The Complex Relationship Between Mental Health and Crime Essay

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There is a complex relationship between mental health and crime. The cause of the relationship can include many different and diverse factors early in life. Hodgins (1997) said that the relationship between mental illness and criminality could be supported by three different types of evidence studies. There has been a great deal of theories on the links between personality and crime. One of them was Eysenck’s personality theory. He stated that criminals displayed had a higher level of three personality types; Extroversion, Neuroticism and Psychoticism (Newburn 2010). Statistics have also shown that children with ADHD, anti-social behaviour and educational difficulties are more likely to commit a crime whether as a juvenile or adult. In …show more content…
By looking at most statistics, studies and literature, it can clearly be said that there is a relationship between mental health, specifically personality disorders and crime (Hollins, 2013). It can be said that a person with a personality disorder is more likely to commit crime.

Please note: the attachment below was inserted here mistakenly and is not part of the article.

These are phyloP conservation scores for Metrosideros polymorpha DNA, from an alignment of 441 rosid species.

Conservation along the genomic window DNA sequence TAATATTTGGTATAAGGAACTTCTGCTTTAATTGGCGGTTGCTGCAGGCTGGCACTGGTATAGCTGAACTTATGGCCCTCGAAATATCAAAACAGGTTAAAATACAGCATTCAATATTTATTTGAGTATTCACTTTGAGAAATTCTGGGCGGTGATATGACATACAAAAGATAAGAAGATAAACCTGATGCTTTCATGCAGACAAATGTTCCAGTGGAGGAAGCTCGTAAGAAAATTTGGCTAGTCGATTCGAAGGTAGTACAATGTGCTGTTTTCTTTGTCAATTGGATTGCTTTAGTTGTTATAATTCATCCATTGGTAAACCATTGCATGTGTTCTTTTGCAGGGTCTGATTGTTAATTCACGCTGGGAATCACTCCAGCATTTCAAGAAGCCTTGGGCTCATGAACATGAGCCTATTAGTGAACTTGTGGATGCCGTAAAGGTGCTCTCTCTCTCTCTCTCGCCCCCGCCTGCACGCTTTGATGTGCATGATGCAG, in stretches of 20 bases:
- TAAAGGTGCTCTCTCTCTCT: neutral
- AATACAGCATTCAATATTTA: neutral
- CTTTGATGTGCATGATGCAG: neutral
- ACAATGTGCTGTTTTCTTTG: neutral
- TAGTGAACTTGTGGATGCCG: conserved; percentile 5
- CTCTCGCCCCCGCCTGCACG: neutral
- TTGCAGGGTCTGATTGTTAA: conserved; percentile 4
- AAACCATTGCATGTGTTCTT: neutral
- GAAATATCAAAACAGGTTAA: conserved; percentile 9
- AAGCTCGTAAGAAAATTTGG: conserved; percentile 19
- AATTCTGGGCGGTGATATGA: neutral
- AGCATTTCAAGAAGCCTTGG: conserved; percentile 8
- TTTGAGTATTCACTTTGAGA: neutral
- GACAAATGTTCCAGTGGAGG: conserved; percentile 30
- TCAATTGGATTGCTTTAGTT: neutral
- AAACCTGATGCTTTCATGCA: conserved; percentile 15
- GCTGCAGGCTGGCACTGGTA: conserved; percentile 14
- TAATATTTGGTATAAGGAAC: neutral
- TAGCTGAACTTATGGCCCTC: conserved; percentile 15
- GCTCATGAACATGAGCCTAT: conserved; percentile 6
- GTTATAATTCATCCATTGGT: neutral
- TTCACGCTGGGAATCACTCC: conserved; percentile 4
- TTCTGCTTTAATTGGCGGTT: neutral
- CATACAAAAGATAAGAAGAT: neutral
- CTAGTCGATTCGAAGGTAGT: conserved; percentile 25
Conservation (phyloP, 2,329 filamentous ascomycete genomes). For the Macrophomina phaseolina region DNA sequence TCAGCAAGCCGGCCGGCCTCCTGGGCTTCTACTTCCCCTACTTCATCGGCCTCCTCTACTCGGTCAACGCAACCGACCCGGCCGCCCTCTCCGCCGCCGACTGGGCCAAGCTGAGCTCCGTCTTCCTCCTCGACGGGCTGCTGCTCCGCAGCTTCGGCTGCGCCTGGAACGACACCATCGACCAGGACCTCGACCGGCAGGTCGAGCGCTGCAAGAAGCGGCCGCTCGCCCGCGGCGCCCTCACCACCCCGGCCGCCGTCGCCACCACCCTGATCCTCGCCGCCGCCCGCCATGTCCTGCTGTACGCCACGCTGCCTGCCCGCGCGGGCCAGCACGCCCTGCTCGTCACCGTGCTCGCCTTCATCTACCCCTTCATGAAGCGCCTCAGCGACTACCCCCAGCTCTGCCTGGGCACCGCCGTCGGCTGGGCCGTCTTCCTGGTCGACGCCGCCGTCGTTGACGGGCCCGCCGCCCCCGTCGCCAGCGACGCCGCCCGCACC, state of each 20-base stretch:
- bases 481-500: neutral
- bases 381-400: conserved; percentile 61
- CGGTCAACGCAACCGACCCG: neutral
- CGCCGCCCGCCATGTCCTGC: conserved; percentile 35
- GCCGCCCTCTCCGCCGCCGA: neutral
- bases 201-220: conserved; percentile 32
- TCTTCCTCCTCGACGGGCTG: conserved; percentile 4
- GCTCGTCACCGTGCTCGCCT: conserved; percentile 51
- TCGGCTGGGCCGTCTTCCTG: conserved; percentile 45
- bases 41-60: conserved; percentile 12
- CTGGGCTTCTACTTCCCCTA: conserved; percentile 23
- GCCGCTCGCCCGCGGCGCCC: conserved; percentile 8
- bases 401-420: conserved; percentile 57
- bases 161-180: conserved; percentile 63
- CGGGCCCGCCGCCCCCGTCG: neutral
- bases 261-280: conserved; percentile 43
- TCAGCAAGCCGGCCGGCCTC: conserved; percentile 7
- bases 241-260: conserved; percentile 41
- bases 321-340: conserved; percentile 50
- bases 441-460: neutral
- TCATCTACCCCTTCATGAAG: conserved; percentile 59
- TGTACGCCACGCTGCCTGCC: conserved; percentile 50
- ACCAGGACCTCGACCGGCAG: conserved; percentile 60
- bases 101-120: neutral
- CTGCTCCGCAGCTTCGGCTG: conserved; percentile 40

Mental health disorders are a more recent development with people becoming more interested in psychology in the past century. Antisocial personality disorder (ASPD) was first seen to be a lifelong disorder; however, recent development in the area concluded that it can also be short term. “There's a high risk that someone with antisocial personality disorder will commit crimes and be imprisoned at some point in their life” (NHS). The term ASPD is a label given by psychiatrists when a person constantly demonstrates three or more of the following behaviour before the age of 15; failure to conform to social norms, deceitfulness, impulsivity, irritability/aggressiveness, reckless self-regard for safety of the self and others, consistent irresponsibility and lack of remorse. Many more personality can be used by a psychiatrist to diagnose personality disorder. These behavioural traits are often linked with crimes and many criminals show more than one of the traits. Studies have estimated that personality disorder affects between 4 and 11% of the UK population and between 60 and 70% of people in prison

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